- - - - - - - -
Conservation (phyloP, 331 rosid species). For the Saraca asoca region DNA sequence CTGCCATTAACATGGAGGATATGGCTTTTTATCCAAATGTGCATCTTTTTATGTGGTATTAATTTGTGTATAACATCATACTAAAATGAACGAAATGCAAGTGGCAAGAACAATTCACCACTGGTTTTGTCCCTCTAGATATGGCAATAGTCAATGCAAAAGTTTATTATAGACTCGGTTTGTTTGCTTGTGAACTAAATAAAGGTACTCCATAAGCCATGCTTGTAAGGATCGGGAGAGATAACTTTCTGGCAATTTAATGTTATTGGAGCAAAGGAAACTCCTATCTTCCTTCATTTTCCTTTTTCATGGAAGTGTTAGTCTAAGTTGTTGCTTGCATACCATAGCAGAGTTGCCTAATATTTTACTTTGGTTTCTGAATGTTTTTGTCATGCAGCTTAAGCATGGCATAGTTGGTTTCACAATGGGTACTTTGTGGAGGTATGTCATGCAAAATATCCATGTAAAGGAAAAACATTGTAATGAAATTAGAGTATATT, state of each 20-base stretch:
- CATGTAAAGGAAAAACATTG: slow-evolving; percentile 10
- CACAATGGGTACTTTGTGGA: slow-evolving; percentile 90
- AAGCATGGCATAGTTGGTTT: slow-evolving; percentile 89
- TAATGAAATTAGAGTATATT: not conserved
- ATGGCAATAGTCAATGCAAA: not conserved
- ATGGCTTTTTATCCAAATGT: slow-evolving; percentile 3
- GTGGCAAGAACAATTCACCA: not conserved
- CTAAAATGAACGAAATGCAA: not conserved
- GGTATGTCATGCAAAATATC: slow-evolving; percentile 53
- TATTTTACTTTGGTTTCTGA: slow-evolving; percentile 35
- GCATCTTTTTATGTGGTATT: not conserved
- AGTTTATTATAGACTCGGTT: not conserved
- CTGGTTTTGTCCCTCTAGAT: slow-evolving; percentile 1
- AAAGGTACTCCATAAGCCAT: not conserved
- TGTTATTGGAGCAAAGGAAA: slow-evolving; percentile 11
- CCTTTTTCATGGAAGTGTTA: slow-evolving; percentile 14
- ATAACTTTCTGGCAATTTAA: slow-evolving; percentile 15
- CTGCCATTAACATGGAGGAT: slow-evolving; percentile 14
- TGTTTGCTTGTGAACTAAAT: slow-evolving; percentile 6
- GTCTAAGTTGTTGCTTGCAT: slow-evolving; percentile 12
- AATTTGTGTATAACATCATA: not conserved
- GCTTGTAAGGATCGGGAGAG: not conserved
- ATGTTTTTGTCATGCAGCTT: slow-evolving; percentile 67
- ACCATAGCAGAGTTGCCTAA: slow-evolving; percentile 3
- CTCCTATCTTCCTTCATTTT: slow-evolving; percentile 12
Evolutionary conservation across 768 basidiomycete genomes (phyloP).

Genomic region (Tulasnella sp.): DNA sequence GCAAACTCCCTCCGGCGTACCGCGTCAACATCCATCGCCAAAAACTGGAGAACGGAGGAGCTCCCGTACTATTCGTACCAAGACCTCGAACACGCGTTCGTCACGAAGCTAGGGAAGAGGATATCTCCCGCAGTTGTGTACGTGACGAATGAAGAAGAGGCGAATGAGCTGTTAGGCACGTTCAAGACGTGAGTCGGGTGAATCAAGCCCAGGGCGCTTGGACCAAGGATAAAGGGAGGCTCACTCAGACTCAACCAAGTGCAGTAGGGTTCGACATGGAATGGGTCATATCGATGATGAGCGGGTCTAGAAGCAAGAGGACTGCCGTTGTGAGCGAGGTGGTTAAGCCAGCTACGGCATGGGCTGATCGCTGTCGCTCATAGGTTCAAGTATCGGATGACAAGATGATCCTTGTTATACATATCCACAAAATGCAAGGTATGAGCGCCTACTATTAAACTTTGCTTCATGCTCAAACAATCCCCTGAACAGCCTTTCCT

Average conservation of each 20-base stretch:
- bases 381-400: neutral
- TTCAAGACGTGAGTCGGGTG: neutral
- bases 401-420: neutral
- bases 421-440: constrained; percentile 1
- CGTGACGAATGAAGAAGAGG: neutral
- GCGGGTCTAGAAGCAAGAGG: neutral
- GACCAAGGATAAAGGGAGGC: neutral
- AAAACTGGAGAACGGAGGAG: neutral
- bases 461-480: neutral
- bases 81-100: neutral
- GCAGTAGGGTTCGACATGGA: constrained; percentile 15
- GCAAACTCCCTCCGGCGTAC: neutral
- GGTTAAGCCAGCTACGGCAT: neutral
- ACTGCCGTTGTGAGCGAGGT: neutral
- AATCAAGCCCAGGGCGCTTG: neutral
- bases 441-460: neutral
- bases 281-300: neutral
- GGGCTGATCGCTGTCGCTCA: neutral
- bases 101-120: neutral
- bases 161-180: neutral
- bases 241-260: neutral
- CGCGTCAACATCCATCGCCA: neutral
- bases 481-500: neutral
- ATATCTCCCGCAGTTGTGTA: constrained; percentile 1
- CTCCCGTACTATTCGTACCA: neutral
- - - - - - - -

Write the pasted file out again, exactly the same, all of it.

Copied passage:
Conservation (phyloP, 331 rosid species). For the Saraca asoca region DNA sequence CTGCCATTAACATGGAGGATATGGCTTTTTATCCAAATGTGCATCTTTTTATGTGGTATTAATTTGTGTATAACATCATACTAAAATGAACGAAATGCAAGTGGCAAGAACAATTCACCACTGGTTTTGTCCCTCTAGATATGGCAATAGTCAATGCAAAAGTTTATTATAGACTCGGTTTGTTTGCTTGTGAACTAAATAAAGGTACTCCATAAGCCATGCTTGTAAGGATCGGGAGAGATAACTTTCTGGCAATTTAATGTTATTGGAGCAAAGGAAACTCCTATCTTCCTTCATTTTCCTTTTTCATGGAAGTGTTAGTCTAAGTTGTTGCTTGCATACCATAGCAGAGTTGCCTAATATTTTACTTTGGTTTCTGAATGTTTTTGTCATGCAGCTTAAGCATGGCATAGTTGGTTTCACAATGGGTACTTTGTGGAGGTATGTCATGCAAAATATCCATGTAAAGGAAAAACATTGTAATGAAATTAGAGTATATT, state of each 20-base stretch:
- CATGTAAAGGAAAAACATTG: slow-evolving; percentile 10
- CACAATGGGTACTTTGTGGA: slow-evolving; percentile 90
- AAGCATGGCATAGTTGGTTT: slow-evolving; percentile 89
- TAATGAAATTAGAGTATATT: not conserved
- ATGGCAATAGTCAATGCAAA: not conserved
- ATGGCTTTTTATCCAAATGT: slow-evolving; percentile 3
- GTGGCAAGAACAATTCACCA: not conserved
- CTAAAATGAACGAAATGCAA: not conserved
- GGTATGTCATGCAAAATATC: slow-evolving; percentile 53
- TATTTTACTTTGGTTTCTGA: slow-evolving; percentile 35
- GCATCTTTTTATGTGGTATT: not conserved
- AGTTTATTATAGACTCGGTT: not conserved
- CTGGTTTTGTCCCTCTAGAT: slow-evolving; percentile 1
- AAAGGTACTCCATAAGCCAT: not conserved
- TGTTATTGGAGCAAAGGAAA: slow-evolving; percentile 11
- CCTTTTTCATGGAAGTGTTA: slow-evolving; percentile 14
- ATAACTTTCTGGCAATTTAA: slow-evolving; percentile 15
- CTGCCATTAACATGGAGGAT: slow-evolving; percentile 14
- TGTTTGCTTGTGAACTAAAT: slow-evolving; percentile 6
- GTCTAAGTTGTTGCTTGCAT: slow-evolving; percentile 12
- AATTTGTGTATAACATCATA: not conserved
- GCTTGTAAGGATCGGGAGAG: not conserved
- ATGTTTTTGTCATGCAGCTT: slow-evolving; percentile 67
- ACCATAGCAGAGTTGCCTAA: slow-evolving; percentile 3
- CTCCTATCTTCCTTCATTTT: slow-evolving; percentile 12
Evolutionary conservation across 768 basidiomycete genomes (phyloP).

Genomic region (Tulasnella sp.): DNA sequence GCAAACTCCCTCCGGCGTACCGCGTCAACATCCATCGCCAAAAACTGGAGAACGGAGGAGCTCCCGTACTATTCGTACCAAGACCTCGAACACGCGTTCGTCACGAAGCTAGGGAAGAGGATATCTCCCGCAGTTGTGTACGTGACGAATGAAGAAGAGGCGAATGAGCTGTTAGGCACGTTCAAGACGTGAGTCGGGTGAATCAAGCCCAGGGCGCTTGGACCAAGGATAAAGGGAGGCTCACTCAGACTCAACCAAGTGCAGTAGGGTTCGACATGGAATGGGTCATATCGATGATGAGCGGGTCTAGAAGCAAGAGGACTGCCGTTGTGAGCGAGGTGGTTAAGCCAGCTACGGCATGGGCTGATCGCTGTCGCTCATAGGTTCAAGTATCGGATGACAAGATGATCCTTGTTATACATATCCACAAAATGCAAGGTATGAGCGCCTACTATTAAACTTTGCTTCATGCTCAAACAATCCCCTGAACAGCCTTTCCT

Average conservation of each 20-base stretch:
- bases 381-400: neutral
- TTCAAGACGTGAGTCGGGTG: neutral
- bases 401-420: neutral
- bases 421-440: constrained; percentile 1
- CGTGACGAATGAAGAAGAGG: neutral
- GCGGGTCTAGAAGCAAGAGG: neutral
- GACCAAGGATAAAGGGAGGC: neutral
- AAAACTGGAGAACGGAGGAG: neutral
- bases 461-480: neutral
- bases 81-100: neutral
- GCAGTAGGGTTCGACATGGA: constrained; percentile 15
- GCAAACTCCCTCCGGCGTAC: neutral
- GGTTAAGCCAGCTACGGCAT: neutral
- ACTGCCGTTGTGAGCGAGGT: neutral
- AATCAAGCCCAGGGCGCTTG: neutral
- bases 441-460: neutral
- bases 281-300: neutral
- GGGCTGATCGCTGTCGCTCA: neutral
- bases 101-120: neutral
- bases 161-180: neutral
- bases 241-260: neutral
- CGCGTCAACATCCATCGCCA: neutral
- bases 481-500: neutral
- ATATCTCCCGCAGTTGTGTA: constrained; percentile 1
- CTCCCGTACTATTCGTACCA: neutral